Whiskey and Nascar

Whiskey and Nascar

I’m from the northeast and was not really aware of Nascar until my teenage years because it just wasn’t really watched by anyone I knew.  I couldn’t understand what made it such a big deal until I learned to drive and realized very quickly that going fast wasn’t easy.

I remember reading in high school that Prohibition and moonshining were big influences on racecar driving.  Of course, I also learned that the first car race was in 1895 in Chicago…so basically the minute that an engine was mounted to a carriage, racing them was the obvious next step.  The every man’s car, Ford’s model T, rolled off the lines a little over a decade later.  It was the first time that normal folks could afford to own a car, and they began to tinker with them and figure out how every part works.  “How can we make it faster?” or “How can we make it handle better?” became the car-lover’s questions.

Prohibition was only another decade away.  1920 was the year that the American people as a whole were told that they could no longer have liquor, beer or wine.  No one was going to tell people that they couldn’t have their hooch.  Those that understood how to rebuild their vehicles would be the first moonshiners/bootleggers to outrace the government men that attempted to catch and arrest them.  They may have replaced their own car’s engines with ambulance engines (the most powerful at the time).  They added steel plates in front of the radiator, removed the rear seats for more storage space and added heavy duty suspension to the rear of the car.  (The suspension was designed to keep all those mason jars intact on arrival as well…)  The cars were made to look unassuming on the outside, but be beasts on the inside.  The drivers became well-versed in taking tight turns at high speeds and raced each other to build on their driving skills.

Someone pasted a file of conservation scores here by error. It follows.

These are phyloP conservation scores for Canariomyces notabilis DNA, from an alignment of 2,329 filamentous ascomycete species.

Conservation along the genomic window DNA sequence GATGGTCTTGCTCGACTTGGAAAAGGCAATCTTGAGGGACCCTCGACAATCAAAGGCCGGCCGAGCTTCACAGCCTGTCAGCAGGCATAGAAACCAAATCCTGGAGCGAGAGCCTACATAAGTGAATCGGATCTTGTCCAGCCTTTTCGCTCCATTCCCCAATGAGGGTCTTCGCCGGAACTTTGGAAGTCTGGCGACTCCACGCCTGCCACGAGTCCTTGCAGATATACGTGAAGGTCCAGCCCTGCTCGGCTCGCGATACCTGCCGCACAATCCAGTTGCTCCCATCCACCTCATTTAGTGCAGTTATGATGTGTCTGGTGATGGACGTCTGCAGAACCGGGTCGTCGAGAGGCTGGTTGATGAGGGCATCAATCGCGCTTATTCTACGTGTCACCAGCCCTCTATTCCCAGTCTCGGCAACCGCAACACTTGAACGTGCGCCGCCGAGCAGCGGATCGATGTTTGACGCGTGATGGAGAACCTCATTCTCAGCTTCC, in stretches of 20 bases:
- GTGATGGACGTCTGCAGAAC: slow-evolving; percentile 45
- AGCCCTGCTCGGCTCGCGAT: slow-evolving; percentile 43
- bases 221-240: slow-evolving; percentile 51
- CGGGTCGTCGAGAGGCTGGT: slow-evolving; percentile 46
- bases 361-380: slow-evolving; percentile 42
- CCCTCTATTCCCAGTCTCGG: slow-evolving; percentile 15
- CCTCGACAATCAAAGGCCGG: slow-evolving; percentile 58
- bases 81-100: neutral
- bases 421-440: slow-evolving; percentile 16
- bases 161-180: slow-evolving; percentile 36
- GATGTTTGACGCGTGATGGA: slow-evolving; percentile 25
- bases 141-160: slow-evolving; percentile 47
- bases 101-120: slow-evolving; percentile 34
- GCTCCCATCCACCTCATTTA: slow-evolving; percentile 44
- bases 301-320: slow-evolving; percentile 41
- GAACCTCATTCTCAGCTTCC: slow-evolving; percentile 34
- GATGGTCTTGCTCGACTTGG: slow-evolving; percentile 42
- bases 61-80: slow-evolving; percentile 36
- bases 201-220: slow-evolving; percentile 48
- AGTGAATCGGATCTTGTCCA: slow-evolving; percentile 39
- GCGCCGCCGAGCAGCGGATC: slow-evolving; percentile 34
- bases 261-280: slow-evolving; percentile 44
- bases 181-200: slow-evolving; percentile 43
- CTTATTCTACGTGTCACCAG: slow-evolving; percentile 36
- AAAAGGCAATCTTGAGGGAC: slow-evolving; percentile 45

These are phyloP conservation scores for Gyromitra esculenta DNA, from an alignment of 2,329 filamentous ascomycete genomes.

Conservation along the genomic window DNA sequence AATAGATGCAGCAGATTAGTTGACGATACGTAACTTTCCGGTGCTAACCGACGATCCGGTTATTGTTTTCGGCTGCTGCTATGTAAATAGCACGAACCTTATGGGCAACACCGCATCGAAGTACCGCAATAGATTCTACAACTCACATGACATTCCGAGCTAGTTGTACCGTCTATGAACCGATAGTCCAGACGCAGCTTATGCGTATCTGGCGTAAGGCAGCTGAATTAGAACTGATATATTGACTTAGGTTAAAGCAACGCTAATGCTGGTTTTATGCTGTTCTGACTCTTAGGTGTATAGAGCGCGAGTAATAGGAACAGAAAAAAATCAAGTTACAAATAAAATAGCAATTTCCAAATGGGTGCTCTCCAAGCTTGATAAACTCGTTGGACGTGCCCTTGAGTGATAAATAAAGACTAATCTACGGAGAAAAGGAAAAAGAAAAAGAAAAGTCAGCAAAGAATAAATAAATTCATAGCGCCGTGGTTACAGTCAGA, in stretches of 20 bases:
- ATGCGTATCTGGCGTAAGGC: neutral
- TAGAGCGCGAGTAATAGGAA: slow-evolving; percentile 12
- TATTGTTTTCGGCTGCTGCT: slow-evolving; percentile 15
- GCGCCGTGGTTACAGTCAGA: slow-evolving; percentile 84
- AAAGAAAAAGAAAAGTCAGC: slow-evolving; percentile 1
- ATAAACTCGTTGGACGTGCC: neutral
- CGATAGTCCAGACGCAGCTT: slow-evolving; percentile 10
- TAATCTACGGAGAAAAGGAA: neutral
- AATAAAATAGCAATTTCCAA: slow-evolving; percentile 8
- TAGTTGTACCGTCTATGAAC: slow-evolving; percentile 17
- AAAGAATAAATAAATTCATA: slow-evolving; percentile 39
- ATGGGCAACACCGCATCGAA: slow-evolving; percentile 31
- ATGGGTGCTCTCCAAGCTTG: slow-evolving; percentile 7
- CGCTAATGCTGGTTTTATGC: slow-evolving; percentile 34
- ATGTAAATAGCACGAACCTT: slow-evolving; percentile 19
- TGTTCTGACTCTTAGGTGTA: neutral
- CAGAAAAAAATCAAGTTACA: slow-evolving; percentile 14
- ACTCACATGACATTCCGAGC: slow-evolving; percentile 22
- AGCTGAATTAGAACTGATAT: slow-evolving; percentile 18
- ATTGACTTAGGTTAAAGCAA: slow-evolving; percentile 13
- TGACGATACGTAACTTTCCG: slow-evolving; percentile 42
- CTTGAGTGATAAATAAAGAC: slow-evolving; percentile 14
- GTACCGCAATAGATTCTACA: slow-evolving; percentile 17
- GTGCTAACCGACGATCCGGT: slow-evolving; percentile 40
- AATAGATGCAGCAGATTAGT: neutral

At the end of Prohibition in 1933, the bootleggers still had a need for speed.   The pride of car owners in having the fastest car spurred the continuation of engine improvements.  By the 1940’s, races were being run for both fun and profit.  Racing on sand tracks made it more important that the cars be lighter weight and able to turn more easily.  Nascar was formed in 1948 in Daytona Beach where many races were held and speed records were being broken.

I still don’t watch Nascar, but I can appreciate it.  It doesn’t need me anyway, as Nascar is second only to the NFL in television ratings here in the U.S.  The fact is, that if it weren’t for Americans’ love and desire for whiskey, it would not exist.  Cheers to that!